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Australian Council of Superannuation Investors (ACSI)

Service Providers Framework 2020

You are in Active Ownership Services » Engagement

Engagement

AOS 04. Prioritizing engagement topics

04.1. Describe how you select priority engagement topics to raise with companies and how you involve your clients in this process.

          ACSI’s engagement program seeks to influence companies through constructive engagement with ASX300 boards about material ESG issues. For 2019, ACSI had six priority engagement themes; gender diversity, corporate governance, Banking and Aged Care Royal Commissions, conduct, climate change and workforce (LHR, safety, human capital management). This consisted of 150 companies in the ASX300 index. The issues are drawn from a range of sources, based on a significant amount of internal and external research, proxy voting outcomes and current issues. ACSI then further prioritises companies by taking into account the holdings of our members, focusing on the largest aggregate member holdings. For engagement, ACSI creates a list of priority engagement companies which is reviewed annually, with progress monitored and evaluated semi-annually.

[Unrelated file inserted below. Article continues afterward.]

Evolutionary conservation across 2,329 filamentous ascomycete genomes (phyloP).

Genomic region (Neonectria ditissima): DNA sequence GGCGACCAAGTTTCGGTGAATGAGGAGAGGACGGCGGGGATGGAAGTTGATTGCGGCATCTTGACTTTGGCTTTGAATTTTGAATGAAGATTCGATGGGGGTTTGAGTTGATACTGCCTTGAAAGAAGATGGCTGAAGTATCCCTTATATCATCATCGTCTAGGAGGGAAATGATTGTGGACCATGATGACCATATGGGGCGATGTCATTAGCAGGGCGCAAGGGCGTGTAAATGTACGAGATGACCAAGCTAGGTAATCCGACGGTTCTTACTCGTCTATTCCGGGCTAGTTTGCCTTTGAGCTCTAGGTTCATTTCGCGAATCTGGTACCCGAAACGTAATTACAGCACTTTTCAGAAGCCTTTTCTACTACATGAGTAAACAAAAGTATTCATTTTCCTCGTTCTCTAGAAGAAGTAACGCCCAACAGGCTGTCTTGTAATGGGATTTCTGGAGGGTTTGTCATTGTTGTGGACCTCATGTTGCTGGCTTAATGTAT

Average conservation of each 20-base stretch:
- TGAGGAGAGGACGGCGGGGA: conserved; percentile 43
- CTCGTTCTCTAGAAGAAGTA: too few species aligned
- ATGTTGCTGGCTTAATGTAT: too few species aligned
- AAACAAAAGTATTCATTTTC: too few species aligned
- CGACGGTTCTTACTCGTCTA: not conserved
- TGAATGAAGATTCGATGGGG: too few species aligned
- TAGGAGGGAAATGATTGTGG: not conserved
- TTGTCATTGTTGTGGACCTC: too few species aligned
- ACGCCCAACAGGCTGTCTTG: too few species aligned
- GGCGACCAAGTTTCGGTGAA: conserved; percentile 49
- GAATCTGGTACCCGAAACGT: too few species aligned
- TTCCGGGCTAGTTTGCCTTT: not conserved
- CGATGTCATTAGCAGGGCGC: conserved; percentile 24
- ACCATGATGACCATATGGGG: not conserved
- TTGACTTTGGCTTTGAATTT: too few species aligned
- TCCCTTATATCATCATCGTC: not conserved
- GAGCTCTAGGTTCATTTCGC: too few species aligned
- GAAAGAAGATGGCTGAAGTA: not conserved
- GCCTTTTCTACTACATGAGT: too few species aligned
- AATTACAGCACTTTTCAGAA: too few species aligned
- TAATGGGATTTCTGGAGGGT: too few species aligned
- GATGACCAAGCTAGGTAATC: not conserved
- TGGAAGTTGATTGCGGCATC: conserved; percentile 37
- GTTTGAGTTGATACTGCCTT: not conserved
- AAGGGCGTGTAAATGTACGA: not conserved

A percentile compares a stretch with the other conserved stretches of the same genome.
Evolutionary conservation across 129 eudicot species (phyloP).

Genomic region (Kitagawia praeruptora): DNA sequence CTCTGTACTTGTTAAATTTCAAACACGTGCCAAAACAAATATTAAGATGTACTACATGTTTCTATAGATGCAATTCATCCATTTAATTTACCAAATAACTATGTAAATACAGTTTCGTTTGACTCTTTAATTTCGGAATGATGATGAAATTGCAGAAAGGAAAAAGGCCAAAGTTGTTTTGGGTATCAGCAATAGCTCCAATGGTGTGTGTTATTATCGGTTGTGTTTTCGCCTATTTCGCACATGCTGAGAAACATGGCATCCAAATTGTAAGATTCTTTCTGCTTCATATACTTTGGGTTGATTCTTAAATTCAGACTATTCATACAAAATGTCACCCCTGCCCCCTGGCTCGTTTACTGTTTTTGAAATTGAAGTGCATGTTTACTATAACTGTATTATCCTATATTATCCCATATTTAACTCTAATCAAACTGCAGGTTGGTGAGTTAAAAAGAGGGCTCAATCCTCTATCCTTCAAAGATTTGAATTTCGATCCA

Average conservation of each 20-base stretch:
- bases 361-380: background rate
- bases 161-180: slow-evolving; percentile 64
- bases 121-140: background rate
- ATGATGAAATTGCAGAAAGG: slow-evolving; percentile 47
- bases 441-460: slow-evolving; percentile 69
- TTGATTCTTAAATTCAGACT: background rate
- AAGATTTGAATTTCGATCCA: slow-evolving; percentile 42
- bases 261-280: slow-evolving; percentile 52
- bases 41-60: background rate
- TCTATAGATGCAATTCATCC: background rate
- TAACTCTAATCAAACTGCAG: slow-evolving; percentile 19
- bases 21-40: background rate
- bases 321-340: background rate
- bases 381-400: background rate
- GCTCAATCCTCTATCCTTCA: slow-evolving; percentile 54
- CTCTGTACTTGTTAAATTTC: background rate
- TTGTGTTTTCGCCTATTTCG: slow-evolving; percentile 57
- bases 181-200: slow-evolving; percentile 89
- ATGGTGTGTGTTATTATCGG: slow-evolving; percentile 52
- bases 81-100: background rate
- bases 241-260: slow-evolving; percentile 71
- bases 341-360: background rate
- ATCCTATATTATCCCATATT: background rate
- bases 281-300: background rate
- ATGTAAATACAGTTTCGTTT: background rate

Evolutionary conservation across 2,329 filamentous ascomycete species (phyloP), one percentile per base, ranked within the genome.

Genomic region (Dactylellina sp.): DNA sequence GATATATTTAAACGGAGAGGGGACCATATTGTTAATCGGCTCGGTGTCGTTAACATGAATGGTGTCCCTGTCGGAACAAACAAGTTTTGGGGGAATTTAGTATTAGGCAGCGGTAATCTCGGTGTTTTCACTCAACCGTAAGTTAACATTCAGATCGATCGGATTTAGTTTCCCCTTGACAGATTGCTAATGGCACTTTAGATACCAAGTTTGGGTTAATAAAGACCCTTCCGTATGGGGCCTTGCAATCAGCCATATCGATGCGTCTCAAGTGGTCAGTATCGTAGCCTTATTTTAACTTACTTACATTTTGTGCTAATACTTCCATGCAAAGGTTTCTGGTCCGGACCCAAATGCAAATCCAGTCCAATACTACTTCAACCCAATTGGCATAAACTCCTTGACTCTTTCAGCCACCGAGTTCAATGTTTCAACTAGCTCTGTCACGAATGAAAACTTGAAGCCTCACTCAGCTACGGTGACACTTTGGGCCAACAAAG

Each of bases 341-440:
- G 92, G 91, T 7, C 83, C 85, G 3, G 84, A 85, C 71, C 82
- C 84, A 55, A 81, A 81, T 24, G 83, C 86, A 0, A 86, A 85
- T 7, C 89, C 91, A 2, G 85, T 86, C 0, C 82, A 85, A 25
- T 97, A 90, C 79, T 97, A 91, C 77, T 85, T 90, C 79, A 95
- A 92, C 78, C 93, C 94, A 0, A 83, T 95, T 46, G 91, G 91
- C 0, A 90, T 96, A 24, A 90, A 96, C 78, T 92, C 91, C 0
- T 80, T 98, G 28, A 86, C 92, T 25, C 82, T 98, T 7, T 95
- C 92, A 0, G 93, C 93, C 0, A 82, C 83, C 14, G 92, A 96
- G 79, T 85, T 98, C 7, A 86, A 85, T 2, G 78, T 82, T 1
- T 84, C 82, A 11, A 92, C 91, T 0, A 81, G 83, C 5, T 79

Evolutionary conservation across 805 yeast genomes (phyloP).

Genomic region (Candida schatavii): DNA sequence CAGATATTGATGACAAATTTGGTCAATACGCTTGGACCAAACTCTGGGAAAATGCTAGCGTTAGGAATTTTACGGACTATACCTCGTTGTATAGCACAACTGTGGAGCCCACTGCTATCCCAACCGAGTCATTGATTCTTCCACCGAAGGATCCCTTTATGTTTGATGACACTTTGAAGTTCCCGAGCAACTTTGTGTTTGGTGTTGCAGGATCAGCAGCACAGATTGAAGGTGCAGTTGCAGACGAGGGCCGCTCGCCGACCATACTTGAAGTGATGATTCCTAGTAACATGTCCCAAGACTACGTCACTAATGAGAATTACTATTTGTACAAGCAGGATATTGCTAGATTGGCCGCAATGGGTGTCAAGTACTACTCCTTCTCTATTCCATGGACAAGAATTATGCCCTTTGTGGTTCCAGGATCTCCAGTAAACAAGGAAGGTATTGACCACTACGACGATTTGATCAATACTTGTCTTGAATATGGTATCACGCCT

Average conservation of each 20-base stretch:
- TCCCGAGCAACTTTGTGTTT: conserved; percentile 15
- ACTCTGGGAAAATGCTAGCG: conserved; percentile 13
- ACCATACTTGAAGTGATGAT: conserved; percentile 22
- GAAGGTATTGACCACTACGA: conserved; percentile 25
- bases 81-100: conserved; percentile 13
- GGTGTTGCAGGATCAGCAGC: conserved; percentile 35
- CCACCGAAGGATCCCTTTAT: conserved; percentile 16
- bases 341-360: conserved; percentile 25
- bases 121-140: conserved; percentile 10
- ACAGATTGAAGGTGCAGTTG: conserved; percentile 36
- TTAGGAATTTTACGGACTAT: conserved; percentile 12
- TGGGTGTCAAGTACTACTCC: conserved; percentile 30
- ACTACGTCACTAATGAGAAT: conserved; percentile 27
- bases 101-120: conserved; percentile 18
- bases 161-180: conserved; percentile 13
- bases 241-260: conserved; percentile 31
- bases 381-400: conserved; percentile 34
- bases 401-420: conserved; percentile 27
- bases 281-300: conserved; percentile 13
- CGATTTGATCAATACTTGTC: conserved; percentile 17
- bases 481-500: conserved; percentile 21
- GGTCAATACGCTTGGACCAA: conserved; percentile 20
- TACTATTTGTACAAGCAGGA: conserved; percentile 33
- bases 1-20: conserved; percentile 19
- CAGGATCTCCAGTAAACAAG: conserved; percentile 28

04.2. Describe how you define the objectives and milestones of the engagements and how you involve your clients in this process.

          ACSI annually creates a list of engagement priority companies with specifically defined concerns and objectives for each company. ACSI’s objectives are to achieve meaningful changes in company behaviour. ACSI also sets objectives for the proportion of all priority companies where objective are met: we aim for over 75% of all priority companies’ objectives to be met or partially resolved.